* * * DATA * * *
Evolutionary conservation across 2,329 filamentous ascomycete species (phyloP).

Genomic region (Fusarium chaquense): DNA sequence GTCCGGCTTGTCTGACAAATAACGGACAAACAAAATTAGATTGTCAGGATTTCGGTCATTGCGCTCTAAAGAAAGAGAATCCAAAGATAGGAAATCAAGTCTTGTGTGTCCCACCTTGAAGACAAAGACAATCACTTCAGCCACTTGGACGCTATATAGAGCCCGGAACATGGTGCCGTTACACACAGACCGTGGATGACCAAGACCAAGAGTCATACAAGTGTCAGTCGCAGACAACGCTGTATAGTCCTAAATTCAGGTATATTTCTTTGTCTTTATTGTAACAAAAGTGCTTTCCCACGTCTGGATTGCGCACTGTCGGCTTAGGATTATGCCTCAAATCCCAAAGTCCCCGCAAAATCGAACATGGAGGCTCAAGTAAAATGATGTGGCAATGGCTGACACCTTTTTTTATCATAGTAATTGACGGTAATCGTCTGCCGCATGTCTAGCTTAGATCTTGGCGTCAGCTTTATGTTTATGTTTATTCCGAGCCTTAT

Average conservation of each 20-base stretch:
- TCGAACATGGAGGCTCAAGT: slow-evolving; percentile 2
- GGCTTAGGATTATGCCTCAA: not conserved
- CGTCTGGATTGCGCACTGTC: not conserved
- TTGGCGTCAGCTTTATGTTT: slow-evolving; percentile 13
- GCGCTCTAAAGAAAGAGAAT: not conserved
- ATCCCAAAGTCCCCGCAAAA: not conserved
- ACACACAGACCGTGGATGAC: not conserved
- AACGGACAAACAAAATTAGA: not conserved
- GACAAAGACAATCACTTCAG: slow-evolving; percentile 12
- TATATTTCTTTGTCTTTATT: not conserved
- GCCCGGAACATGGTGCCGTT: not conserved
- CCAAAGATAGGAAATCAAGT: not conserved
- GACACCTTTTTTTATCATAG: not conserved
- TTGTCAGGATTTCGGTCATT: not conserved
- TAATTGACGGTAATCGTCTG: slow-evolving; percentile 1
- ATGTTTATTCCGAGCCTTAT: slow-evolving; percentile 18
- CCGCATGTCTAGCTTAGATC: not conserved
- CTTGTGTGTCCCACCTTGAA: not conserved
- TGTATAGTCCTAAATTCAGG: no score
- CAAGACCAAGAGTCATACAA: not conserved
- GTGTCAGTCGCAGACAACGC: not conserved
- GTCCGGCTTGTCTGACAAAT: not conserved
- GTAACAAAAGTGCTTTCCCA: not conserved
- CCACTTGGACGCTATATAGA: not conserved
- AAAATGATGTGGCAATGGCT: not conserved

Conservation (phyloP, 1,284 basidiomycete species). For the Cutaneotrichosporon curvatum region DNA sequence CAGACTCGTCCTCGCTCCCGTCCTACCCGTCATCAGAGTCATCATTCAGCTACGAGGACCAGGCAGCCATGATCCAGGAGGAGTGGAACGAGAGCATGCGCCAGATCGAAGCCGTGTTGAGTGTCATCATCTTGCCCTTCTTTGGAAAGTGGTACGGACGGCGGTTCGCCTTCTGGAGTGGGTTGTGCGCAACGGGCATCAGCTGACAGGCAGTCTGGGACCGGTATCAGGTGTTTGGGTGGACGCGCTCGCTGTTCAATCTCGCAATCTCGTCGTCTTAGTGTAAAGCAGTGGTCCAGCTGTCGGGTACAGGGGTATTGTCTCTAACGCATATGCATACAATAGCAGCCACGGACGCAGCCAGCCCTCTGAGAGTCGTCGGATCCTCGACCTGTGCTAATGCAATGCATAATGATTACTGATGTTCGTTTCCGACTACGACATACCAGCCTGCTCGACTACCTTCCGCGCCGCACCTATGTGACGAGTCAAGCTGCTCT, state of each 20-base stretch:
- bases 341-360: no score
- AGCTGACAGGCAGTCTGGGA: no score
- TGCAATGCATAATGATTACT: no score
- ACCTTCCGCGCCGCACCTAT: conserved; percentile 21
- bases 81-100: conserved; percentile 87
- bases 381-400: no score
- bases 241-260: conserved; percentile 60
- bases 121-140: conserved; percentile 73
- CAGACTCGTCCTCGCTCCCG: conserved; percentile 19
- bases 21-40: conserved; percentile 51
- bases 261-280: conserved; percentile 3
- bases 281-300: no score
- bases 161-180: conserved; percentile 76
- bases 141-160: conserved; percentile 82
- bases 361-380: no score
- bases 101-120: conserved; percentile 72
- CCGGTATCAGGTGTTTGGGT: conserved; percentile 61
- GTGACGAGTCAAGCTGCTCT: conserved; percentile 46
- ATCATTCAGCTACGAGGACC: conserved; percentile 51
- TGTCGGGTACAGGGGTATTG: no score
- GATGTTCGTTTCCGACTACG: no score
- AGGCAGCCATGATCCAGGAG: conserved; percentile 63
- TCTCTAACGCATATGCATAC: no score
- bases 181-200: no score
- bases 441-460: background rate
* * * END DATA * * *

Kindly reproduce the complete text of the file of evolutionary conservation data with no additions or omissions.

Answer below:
Evolutionary conservation across 2,329 filamentous ascomycete species (phyloP).

Genomic region (Fusarium chaquense): DNA sequence GTCCGGCTTGTCTGACAAATAACGGACAAACAAAATTAGATTGTCAGGATTTCGGTCATTGCGCTCTAAAGAAAGAGAATCCAAAGATAGGAAATCAAGTCTTGTGTGTCCCACCTTGAAGACAAAGACAATCACTTCAGCCACTTGGACGCTATATAGAGCCCGGAACATGGTGCCGTTACACACAGACCGTGGATGACCAAGACCAAGAGTCATACAAGTGTCAGTCGCAGACAACGCTGTATAGTCCTAAATTCAGGTATATTTCTTTGTCTTTATTGTAACAAAAGTGCTTTCCCACGTCTGGATTGCGCACTGTCGGCTTAGGATTATGCCTCAAATCCCAAAGTCCCCGCAAAATCGAACATGGAGGCTCAAGTAAAATGATGTGGCAATGGCTGACACCTTTTTTTATCATAGTAATTGACGGTAATCGTCTGCCGCATGTCTAGCTTAGATCTTGGCGTCAGCTTTATGTTTATGTTTATTCCGAGCCTTAT

Average conservation of each 20-base stretch:
- TCGAACATGGAGGCTCAAGT: slow-evolving; percentile 2
- GGCTTAGGATTATGCCTCAA: not conserved
- CGTCTGGATTGCGCACTGTC: not conserved
- TTGGCGTCAGCTTTATGTTT: slow-evolving; percentile 13
- GCGCTCTAAAGAAAGAGAAT: not conserved
- ATCCCAAAGTCCCCGCAAAA: not conserved
- ACACACAGACCGTGGATGAC: not conserved
- AACGGACAAACAAAATTAGA: not conserved
- GACAAAGACAATCACTTCAG: slow-evolving; percentile 12
- TATATTTCTTTGTCTTTATT: not conserved
- GCCCGGAACATGGTGCCGTT: not conserved
- CCAAAGATAGGAAATCAAGT: not conserved
- GACACCTTTTTTTATCATAG: not conserved
- TTGTCAGGATTTCGGTCATT: not conserved
- TAATTGACGGTAATCGTCTG: slow-evolving; percentile 1
- ATGTTTATTCCGAGCCTTAT: slow-evolving; percentile 18
- CCGCATGTCTAGCTTAGATC: not conserved
- CTTGTGTGTCCCACCTTGAA: not conserved
- TGTATAGTCCTAAATTCAGG: no score
- CAAGACCAAGAGTCATACAA: not conserved
- GTGTCAGTCGCAGACAACGC: not conserved
- GTCCGGCTTGTCTGACAAAT: not conserved
- GTAACAAAAGTGCTTTCCCA: not conserved
- CCACTTGGACGCTATATAGA: not conserved
- AAAATGATGTGGCAATGGCT: not conserved

Conservation (phyloP, 1,284 basidiomycete species). For the Cutaneotrichosporon curvatum region DNA sequence CAGACTCGTCCTCGCTCCCGTCCTACCCGTCATCAGAGTCATCATTCAGCTACGAGGACCAGGCAGCCATGATCCAGGAGGAGTGGAACGAGAGCATGCGCCAGATCGAAGCCGTGTTGAGTGTCATCATCTTGCCCTTCTTTGGAAAGTGGTACGGACGGCGGTTCGCCTTCTGGAGTGGGTTGTGCGCAACGGGCATCAGCTGACAGGCAGTCTGGGACCGGTATCAGGTGTTTGGGTGGACGCGCTCGCTGTTCAATCTCGCAATCTCGTCGTCTTAGTGTAAAGCAGTGGTCCAGCTGTCGGGTACAGGGGTATTGTCTCTAACGCATATGCATACAATAGCAGCCACGGACGCAGCCAGCCCTCTGAGAGTCGTCGGATCCTCGACCTGTGCTAATGCAATGCATAATGATTACTGATGTTCGTTTCCGACTACGACATACCAGCCTGCTCGACTACCTTCCGCGCCGCACCTATGTGACGAGTCAAGCTGCTCT, state of each 20-base stretch:
- bases 341-360: no score
- AGCTGACAGGCAGTCTGGGA: no score
- TGCAATGCATAATGATTACT: no score
- ACCTTCCGCGCCGCACCTAT: conserved; percentile 21
- bases 81-100: conserved; percentile 87
- bases 381-400: no score
- bases 241-260: conserved; percentile 60
- bases 121-140: conserved; percentile 73
- CAGACTCGTCCTCGCTCCCG: conserved; percentile 19
- bases 21-40: conserved; percentile 51
- bases 261-280: conserved; percentile 3
- bases 281-300: no score
- bases 161-180: conserved; percentile 76
- bases 141-160: conserved; percentile 82
- bases 361-380: no score
- bases 101-120: conserved; percentile 72
- CCGGTATCAGGTGTTTGGGT: conserved; percentile 61
- GTGACGAGTCAAGCTGCTCT: conserved; percentile 46
- ATCATTCAGCTACGAGGACC: conserved; percentile 51
- TGTCGGGTACAGGGGTATTG: no score
- GATGTTCGTTTCCGACTACG: no score
- AGGCAGCCATGATCCAGGAG: conserved; percentile 63
- TCTCTAACGCATATGCATAC: no score
- bases 181-200: no score
- bases 441-460: background rate